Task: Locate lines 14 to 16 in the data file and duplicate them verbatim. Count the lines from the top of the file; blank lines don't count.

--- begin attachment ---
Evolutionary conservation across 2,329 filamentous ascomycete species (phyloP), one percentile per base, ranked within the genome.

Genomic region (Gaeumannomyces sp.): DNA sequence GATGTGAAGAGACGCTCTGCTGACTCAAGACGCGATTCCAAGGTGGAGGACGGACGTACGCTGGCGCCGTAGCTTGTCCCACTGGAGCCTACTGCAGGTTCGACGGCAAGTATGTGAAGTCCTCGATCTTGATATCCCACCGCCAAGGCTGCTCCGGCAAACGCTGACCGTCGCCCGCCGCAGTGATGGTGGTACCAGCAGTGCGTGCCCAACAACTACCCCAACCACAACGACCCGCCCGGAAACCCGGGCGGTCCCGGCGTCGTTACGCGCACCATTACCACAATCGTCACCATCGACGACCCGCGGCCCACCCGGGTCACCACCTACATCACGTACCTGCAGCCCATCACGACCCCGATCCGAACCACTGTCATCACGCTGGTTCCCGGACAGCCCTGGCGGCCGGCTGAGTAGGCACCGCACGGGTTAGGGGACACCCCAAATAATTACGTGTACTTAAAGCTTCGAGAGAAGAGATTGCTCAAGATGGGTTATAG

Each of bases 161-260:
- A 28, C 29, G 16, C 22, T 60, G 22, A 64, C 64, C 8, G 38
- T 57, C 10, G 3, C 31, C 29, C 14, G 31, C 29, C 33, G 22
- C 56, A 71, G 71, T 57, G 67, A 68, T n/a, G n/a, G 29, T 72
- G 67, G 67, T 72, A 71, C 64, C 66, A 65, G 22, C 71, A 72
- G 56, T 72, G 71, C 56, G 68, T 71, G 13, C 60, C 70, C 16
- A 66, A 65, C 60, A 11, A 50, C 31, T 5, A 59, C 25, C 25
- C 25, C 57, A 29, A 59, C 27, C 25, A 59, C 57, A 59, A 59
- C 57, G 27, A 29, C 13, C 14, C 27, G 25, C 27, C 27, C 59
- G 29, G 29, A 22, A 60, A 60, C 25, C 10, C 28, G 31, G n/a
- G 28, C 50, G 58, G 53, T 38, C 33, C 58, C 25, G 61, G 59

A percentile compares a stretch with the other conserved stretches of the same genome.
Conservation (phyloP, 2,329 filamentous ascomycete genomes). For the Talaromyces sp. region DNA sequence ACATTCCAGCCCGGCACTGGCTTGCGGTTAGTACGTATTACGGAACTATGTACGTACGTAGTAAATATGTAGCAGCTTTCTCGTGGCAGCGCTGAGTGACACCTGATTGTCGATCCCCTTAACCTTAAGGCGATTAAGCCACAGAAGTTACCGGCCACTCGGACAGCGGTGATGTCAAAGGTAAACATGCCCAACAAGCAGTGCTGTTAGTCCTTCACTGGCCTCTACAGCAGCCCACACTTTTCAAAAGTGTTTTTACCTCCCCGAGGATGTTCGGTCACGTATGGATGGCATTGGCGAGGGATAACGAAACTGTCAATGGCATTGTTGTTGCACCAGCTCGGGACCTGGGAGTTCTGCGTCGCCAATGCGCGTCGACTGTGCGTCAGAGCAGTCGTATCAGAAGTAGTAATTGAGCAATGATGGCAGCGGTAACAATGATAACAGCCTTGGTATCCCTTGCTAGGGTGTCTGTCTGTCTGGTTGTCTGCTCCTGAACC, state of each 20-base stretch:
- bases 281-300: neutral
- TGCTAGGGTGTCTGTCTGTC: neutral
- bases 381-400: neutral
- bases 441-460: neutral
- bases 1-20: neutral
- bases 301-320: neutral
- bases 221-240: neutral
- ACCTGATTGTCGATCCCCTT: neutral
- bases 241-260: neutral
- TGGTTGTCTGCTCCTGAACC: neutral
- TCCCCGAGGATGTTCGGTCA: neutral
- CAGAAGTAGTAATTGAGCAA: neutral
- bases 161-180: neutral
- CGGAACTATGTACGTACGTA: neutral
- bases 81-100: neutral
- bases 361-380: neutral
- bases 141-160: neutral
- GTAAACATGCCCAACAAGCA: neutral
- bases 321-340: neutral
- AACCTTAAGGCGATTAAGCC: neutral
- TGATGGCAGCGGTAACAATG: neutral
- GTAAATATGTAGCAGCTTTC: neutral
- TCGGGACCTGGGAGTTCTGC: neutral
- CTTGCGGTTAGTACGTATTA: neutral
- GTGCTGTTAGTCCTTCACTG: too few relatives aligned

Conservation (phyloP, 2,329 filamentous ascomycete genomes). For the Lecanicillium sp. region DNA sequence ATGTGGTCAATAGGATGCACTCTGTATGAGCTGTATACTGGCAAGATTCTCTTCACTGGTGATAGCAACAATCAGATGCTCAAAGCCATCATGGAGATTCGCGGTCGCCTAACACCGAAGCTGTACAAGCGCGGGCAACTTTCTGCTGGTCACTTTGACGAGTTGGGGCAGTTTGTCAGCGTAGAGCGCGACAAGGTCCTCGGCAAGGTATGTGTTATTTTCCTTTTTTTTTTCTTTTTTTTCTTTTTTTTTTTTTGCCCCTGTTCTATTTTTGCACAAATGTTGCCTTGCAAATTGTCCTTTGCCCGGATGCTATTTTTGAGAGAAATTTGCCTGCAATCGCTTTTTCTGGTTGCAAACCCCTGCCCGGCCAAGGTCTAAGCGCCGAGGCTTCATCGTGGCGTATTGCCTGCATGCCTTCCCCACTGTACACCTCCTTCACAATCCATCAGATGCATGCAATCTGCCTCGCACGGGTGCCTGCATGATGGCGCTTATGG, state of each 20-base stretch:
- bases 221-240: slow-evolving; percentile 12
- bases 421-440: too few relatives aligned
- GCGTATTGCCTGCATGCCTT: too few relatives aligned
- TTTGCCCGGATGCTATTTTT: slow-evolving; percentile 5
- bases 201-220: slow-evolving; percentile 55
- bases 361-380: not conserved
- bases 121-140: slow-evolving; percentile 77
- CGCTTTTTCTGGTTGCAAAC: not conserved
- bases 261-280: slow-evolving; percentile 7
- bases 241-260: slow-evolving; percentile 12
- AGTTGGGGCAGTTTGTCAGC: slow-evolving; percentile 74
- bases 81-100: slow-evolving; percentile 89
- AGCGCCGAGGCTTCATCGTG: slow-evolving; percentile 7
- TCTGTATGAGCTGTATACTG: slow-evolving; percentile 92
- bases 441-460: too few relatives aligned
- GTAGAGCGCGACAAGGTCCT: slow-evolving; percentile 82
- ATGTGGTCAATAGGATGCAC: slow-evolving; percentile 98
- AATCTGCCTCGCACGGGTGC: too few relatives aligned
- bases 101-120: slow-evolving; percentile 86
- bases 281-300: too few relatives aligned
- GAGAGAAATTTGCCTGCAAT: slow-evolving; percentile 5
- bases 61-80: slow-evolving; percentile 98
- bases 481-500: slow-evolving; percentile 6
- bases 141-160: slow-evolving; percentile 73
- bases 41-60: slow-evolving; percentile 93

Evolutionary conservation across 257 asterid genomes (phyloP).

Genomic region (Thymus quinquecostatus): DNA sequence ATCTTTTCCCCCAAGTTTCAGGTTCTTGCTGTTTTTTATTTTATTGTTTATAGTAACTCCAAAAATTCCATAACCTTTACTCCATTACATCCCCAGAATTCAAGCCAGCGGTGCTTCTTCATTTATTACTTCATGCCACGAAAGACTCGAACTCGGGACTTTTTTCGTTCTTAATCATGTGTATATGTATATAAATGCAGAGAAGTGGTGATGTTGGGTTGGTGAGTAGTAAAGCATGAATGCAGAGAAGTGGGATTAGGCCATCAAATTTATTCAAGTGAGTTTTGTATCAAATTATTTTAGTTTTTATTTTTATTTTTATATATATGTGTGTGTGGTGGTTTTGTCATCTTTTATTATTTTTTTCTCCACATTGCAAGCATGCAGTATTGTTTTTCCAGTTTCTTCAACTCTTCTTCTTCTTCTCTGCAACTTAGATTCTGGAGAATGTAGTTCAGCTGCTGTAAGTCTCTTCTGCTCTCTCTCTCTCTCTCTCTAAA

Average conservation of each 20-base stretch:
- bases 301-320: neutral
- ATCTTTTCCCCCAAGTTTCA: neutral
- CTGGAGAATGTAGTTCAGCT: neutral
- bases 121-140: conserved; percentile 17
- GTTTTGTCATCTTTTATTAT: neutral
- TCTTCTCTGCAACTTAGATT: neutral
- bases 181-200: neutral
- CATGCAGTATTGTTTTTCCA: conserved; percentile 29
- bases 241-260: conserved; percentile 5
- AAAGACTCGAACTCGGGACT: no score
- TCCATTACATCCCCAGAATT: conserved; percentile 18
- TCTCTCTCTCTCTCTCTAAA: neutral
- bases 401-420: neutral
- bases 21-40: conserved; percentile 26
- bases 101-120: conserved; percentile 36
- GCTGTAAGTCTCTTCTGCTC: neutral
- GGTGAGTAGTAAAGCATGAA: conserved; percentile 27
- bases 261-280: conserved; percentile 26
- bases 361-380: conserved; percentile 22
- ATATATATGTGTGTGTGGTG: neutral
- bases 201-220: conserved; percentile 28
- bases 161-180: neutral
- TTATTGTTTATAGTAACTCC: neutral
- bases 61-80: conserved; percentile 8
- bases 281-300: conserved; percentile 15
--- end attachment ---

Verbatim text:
A percentile compares a stretch with the other conserved stretches of the same genome.
Conservation (phyloP, 2,329 filamentous ascomycete genomes). For the Talaromyces sp. region DNA sequence ACATTCCAGCCCGGCACTGGCTTGCGGTTAGTACGTATTACGGAACTATGTACGTACGTAGTAAATATGTAGCAGCTTTCTCGTGGCAGCGCTGAGTGACACCTGATTGTCGATCCCCTTAACCTTAAGGCGATTAAGCCACAGAAGTTACCGGCCACTCGGACAGCGGTGATGTCAAAGGTAAACATGCCCAACAAGCAGTGCTGTTAGTCCTTCACTGGCCTCTACAGCAGCCCACACTTTTCAAAAGTGTTTTTACCTCCCCGAGGATGTTCGGTCACGTATGGATGGCATTGGCGAGGGATAACGAAACTGTCAATGGCATTGTTGTTGCACCAGCTCGGGACCTGGGAGTTCTGCGTCGCCAATGCGCGTCGACTGTGCGTCAGAGCAGTCGTATCAGAAGTAGTAATTGAGCAATGATGGCAGCGGTAACAATGATAACAGCCTTGGTATCCCTTGCTAGGGTGTCTGTCTGTCTGGTTGTCTGCTCCTGAACC, state of each 20-base stretch:
- bases 281-300: neutral